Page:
Late 1990s: Sunny Beach Getaways

Our family moved from Vancouver to Hong Kong pretty soon after I was born, and I recall that we mainly took leisurely trips to beach destinations during my first few years of growing up (in addition to our regular trips to Mainland China to visit our family).

I’m not sure if it was intentional, but I would guess that my parents thought I was a little too young to fully appreciate the culturally rich major cities of the world, so decided to hold off on those kinds of trips until later in my life and focus on sunny, carefree destinations for the time being.

(Certainly, that’s the way I would plan out our travels over the years if I were to think ahead at taking trips with my own children one day in the future.)

As we were based in Hong Kong, it was pretty easy to get around lots of places in the Asia-Pacific region, and I recall that we took a few trips to Penang, Malaysia; Sentosa Island in Singapore; Cebu in the Philippines; and even Hawaii as well.

The dominant theme from my childhood pictures across all these trips? A love of waterslides, it would seem – one that I’m not ashamed to admit has persisted even as an adult. 

2000: USA! USA!

At the turn of the century, we embarked a month-long trip to the United States across California and Arizona, on an itinerary carefully planned by my parents that present-day Ricky would be very proud of.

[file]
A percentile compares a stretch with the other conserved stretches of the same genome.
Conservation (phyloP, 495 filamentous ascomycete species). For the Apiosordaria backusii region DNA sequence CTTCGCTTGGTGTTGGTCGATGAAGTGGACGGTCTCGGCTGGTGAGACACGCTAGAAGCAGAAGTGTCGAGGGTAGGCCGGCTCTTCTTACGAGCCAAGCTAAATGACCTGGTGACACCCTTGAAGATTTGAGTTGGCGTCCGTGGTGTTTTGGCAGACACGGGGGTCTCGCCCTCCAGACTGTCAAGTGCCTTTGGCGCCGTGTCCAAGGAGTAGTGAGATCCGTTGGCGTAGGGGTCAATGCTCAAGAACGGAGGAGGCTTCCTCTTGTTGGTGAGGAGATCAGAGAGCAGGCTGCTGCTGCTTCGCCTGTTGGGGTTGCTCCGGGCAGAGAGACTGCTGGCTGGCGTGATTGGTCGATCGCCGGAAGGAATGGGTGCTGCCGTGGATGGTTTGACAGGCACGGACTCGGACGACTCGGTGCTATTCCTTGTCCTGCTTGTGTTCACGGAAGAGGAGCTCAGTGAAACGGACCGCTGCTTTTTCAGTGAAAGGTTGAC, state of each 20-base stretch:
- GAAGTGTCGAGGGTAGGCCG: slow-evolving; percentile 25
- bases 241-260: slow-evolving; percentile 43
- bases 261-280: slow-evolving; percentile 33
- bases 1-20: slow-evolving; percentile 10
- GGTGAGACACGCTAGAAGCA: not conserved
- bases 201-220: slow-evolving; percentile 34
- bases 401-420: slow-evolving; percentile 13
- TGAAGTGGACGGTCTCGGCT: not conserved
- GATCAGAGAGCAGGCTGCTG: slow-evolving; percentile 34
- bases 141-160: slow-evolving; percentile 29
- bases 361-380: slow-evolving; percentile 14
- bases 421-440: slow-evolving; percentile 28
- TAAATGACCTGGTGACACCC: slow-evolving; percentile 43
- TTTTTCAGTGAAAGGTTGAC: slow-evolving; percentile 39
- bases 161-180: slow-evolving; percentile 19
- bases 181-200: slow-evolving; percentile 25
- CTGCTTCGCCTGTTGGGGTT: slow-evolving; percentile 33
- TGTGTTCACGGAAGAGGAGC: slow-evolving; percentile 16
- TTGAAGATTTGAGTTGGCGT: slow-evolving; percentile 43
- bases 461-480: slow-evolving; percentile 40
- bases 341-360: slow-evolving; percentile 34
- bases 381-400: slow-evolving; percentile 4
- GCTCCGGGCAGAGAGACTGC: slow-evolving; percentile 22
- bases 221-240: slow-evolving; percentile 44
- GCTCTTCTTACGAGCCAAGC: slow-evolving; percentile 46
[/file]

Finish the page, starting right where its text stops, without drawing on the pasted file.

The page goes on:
This was probably one of the most fun trips I had been on during my very short years so far. Staying with friends of my parents in Los Angeles, we hit up every major theme park in Southern California between Disneyland and Universal Studios, as well as many long days hanging out at the beach not far from our friends’ home.

Then, we flew to Phoenix on US Airways (which I still recall, thanks to a fledging early interest in airlines and aviation). That was followed by a regional flight over to Flagstaff and the Grand Canyon on what looks to be a Beechcraft 1900D (at least from the pictures) – and if so, then I’d be wrong about my 2018 Air Canada Express flight being my first ride on a Beechcraft! 


On this trip to the States, I recall marvelling at the great size of our earth for the first time, which is a feeling that’s all too familiar to me these days.

The feeling swelled up within me when we stood on the edge of the Grand Canyon, as well as on the beach back in LA, when the Uncle who was hosting us pointed out at the vast Pacific Ocean and said, “Look, your home is all the way over there!”